Some of my thinking about the best way to deploy technology in the primary school classroom seems to be heading in either of two near future directions. One – build it big enough that everyone can see the same thing or small enough that everyone can have one of their own. One costly thing that has a long life (by Moore’s law standards, anyway) but needs upgradeable software and reliable peripherals and is mainly geared towards being a teaching tool or lower cost (but not low enough yet) handheld or exercise book sized devices that are designed for personalization but rapidly evolving in their shape, capacity and capability. Yes, you guessed it. It’s time for one of those Interactive Whiteboard vs. 1 to 1 PDA/laptop posts of ponderance.
It’s not my position in my education system to say what is the correct way to equip our local primary schools, but I am entitled to an opinion. A lot of thoughts about the right way to effectively use the technology dollar and ensure that we are just not putting things in for the sake of it. However, I get worried when well meaning colleagues (some higher up in leadership than me) make statements along the lines of, “Interactive Whiteboards are the way of the future.” Ironically, my job entails the implementation of an IWB program here but I am far from a blind advocate. I have been reading a lot of Alex Hayes‘ thoughts lately at both of his blogs and they have offered my brain a lot of fuel for thought. I am worried because anyone who sees an Interactive Whiteboard as an educational technology solution has really missed the point about technology and its role within our society, nay, our world. Everything is evolving so fast and nothing is going to stop to allow our busy education system to “catch up” – this year’s IWB could be next year’s Nova 5000. It’s a corny phrase but it’s true, the only thing certain about the future is that it is uncertain. Alex says in his post, Mlearning : Importance.
I believe that learning that includes or incorporates the mobile technologies that students own, have access to and preference is at the heart of the challenge that education organisations face, now and in the future.
The questions and positions that we as educators adopt with respect to mlearning are respected when we acknowledge that the simple, small and seemingly insignificant ‘games’ that students of all ages play using these technologies. At the heart of our current ICT’s in schools is the letter – capital “C” – communication.
My own research question / stance could be framed as – How can we improve the uptake of mobile communication technologies in a teaching and learning context acknowledging and incorporating the mobile technologies that students own and/or have access to ?
Or more simply and more pertinent to my present situation accompanying the former question – What challenges do educators face as they seek ways to employ mlearning as part of their everyday teaching and learning duties ?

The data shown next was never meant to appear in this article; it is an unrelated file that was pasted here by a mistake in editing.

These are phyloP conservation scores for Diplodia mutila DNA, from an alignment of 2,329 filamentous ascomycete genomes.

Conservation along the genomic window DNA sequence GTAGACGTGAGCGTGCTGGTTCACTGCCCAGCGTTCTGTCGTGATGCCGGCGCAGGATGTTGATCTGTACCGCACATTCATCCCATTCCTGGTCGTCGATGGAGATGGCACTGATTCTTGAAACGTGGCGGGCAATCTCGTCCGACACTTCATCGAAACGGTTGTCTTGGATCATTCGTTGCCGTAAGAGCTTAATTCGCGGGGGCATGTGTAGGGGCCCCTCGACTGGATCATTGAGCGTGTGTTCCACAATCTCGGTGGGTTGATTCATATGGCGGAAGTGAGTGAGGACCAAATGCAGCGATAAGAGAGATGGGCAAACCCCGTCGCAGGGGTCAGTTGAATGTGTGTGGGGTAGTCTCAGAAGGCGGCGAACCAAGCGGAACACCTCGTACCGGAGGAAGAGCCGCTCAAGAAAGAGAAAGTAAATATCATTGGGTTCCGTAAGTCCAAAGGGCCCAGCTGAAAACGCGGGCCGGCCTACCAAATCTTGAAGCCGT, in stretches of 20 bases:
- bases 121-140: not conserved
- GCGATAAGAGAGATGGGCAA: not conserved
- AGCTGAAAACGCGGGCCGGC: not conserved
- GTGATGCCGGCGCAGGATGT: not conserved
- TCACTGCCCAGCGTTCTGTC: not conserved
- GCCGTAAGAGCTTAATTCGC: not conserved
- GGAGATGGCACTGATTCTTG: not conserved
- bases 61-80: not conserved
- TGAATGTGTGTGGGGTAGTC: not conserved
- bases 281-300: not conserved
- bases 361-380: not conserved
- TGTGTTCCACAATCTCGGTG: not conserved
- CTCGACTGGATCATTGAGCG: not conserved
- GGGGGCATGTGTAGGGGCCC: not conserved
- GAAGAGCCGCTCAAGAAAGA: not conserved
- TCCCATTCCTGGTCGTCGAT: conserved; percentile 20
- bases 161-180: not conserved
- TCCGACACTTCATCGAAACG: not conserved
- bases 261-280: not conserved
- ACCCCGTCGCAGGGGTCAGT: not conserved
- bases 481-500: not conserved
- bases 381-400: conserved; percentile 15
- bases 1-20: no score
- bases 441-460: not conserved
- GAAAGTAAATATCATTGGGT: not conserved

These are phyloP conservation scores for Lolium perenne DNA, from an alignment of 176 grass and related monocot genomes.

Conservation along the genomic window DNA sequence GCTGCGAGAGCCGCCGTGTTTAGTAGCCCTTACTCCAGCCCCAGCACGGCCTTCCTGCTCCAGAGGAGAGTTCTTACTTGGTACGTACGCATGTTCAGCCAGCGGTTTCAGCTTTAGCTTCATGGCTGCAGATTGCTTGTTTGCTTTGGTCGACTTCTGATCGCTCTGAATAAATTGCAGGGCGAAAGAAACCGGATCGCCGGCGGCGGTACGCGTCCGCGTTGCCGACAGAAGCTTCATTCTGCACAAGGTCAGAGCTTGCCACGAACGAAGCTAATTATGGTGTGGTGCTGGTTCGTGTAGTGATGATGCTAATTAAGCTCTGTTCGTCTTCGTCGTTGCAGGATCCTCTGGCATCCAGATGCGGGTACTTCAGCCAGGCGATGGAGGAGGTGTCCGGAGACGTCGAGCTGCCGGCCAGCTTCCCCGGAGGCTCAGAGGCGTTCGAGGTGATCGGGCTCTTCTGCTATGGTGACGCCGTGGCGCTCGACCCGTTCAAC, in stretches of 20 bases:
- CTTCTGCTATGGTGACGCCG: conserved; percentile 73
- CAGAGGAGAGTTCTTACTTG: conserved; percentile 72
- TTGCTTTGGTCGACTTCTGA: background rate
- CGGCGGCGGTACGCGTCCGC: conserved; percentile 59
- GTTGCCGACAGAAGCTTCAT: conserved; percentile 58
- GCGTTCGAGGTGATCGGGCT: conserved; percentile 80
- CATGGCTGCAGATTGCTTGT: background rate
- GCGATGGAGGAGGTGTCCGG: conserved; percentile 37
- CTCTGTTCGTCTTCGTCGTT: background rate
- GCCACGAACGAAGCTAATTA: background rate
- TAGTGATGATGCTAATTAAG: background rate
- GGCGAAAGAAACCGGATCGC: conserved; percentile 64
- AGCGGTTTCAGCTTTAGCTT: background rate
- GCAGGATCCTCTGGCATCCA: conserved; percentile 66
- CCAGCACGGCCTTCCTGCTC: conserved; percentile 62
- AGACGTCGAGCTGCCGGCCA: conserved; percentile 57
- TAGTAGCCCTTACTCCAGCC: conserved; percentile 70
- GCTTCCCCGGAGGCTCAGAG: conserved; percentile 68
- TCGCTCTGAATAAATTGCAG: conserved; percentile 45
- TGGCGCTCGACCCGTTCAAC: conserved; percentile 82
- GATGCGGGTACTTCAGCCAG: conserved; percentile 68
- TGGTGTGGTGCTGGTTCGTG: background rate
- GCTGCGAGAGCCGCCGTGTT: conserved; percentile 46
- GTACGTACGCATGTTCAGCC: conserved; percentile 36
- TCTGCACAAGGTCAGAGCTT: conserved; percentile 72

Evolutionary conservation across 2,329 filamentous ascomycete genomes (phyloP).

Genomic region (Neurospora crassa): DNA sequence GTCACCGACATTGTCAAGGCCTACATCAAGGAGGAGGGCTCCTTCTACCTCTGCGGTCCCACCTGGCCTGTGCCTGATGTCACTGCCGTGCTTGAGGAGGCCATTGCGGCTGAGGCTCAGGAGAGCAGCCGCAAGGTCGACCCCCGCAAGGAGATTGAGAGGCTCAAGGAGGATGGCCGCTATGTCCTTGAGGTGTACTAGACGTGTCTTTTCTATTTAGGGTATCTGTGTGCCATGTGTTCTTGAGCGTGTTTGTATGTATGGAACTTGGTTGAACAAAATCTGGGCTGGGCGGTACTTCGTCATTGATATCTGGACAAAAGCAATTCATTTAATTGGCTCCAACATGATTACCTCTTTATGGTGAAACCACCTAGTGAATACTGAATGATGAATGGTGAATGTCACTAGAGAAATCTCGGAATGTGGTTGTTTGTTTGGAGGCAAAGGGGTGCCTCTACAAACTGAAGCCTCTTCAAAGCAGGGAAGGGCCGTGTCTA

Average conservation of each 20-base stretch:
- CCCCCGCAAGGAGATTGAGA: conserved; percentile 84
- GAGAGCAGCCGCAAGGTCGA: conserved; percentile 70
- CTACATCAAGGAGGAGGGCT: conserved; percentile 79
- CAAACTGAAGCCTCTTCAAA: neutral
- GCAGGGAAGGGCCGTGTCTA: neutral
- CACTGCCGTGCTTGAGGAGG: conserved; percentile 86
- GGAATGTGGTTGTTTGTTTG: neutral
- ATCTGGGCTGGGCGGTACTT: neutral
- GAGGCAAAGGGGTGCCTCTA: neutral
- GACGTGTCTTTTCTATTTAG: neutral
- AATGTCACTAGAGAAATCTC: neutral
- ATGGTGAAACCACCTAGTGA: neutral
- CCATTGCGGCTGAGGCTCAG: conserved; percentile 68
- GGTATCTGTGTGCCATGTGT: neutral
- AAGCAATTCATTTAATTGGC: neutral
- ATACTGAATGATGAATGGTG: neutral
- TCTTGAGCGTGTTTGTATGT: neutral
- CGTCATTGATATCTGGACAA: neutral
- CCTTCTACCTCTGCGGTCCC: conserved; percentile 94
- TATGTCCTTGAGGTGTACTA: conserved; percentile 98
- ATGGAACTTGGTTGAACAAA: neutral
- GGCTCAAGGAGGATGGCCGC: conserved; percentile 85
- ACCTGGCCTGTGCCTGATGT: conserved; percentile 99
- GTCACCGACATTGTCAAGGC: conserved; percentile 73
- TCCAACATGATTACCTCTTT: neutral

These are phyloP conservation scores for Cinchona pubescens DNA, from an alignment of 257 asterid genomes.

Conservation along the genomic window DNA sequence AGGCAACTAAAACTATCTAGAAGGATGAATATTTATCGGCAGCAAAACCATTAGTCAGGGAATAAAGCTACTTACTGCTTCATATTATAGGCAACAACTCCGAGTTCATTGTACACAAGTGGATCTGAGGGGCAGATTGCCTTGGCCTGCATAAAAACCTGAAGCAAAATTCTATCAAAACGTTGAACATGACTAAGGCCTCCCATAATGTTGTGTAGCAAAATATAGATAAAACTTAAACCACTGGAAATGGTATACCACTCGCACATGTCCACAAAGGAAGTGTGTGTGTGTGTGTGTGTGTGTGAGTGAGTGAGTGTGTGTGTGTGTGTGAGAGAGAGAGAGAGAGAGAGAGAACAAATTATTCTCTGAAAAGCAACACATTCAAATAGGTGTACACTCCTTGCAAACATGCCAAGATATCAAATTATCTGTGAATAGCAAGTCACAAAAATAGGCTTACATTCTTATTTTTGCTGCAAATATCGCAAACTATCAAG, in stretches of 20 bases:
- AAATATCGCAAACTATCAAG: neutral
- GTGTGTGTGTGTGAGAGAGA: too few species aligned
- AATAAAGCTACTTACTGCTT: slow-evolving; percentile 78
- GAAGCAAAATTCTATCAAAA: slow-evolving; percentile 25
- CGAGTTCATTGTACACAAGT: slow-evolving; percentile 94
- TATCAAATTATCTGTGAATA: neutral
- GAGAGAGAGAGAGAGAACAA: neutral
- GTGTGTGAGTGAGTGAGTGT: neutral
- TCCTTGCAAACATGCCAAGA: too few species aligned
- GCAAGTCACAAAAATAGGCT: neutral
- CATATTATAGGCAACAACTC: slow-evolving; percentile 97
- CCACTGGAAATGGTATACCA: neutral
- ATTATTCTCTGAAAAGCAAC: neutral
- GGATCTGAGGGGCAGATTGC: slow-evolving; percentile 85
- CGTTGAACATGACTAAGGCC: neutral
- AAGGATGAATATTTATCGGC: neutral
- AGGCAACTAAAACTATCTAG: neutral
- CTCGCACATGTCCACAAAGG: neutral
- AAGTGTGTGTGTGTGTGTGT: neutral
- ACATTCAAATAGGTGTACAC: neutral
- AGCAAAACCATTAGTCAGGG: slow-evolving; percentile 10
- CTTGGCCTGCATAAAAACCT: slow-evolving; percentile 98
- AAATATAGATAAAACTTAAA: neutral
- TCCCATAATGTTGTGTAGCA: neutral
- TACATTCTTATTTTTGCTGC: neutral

I am entirely convinced we are at the crossroads in the Australian educational context with these issues and challenges.
These words made me think about my own [tentative] use of mobile technologies and the benefits it has brought to the way I now learn. Even in the primary school sector, is it the way forward? I outlined this in my comment to Alex:
However, the idea of anywhere, anytime learning that a mobile device gives its user really hit home to me the other day at a meeting with my learning team. I had been to the doctor earlier in the day and while I was sitting there, waiting my turn, I re-read an offline Prensky article webfile that would be useful at the meeting later on. Having that option has been become a regular way of operation for me now and I don’t think anything of it but a few of my colleagues were amazed. So as wireless networks in the education sector become more common place, I wonder how I could utilise a class set of PDA’s and whether the current focus on technologies like Interactive Whiteboards in the primary school sector (ironically, part of my role here at my school) is part of an old classroom container paradigm that may no longer be relevant.
And even as I think that I’m getting on Alex’s wavelength and imagining the future of a middle school Aussie class with their wireless handhelds connecting and accessing web application as needed as part of the way they do their learning, Alex’s exploratory response to my comment reminds me that IWB’s have a lot of untapped potential and once again, the technology chosen is only as good as the methodology that drives it.
Your points on on the interactive whiteboard “container” may well be big news at the moment and again someones bright idea of transporting learning and connecting this in a distributive manner. I’m not entirely familiar with Interactive Whiteboards however it seems the ability to drag, drop, interact with and remotely operate that which was once static has again changed the ways in which we “showcase” what we do in a PD sense.
There is also the issue of getting the teachers (technophobic ones included) on board and reality says that an IWB stands a good chance of being sustainable. Ideally, in a world where education has buckets of dough, I’d fire up my IWB and model the task or problem to be solved and the kids would log in wirelessly on their handhelds and get to work. But the reality in education here in SA is you roll the dice and cross your fingers and hope that your purchasing power has been well directed and you don’t end up with Interactive White Elephants or Wireless Devices in the hands of unmotivated students that have as little work in them as some of their exercise books used to have.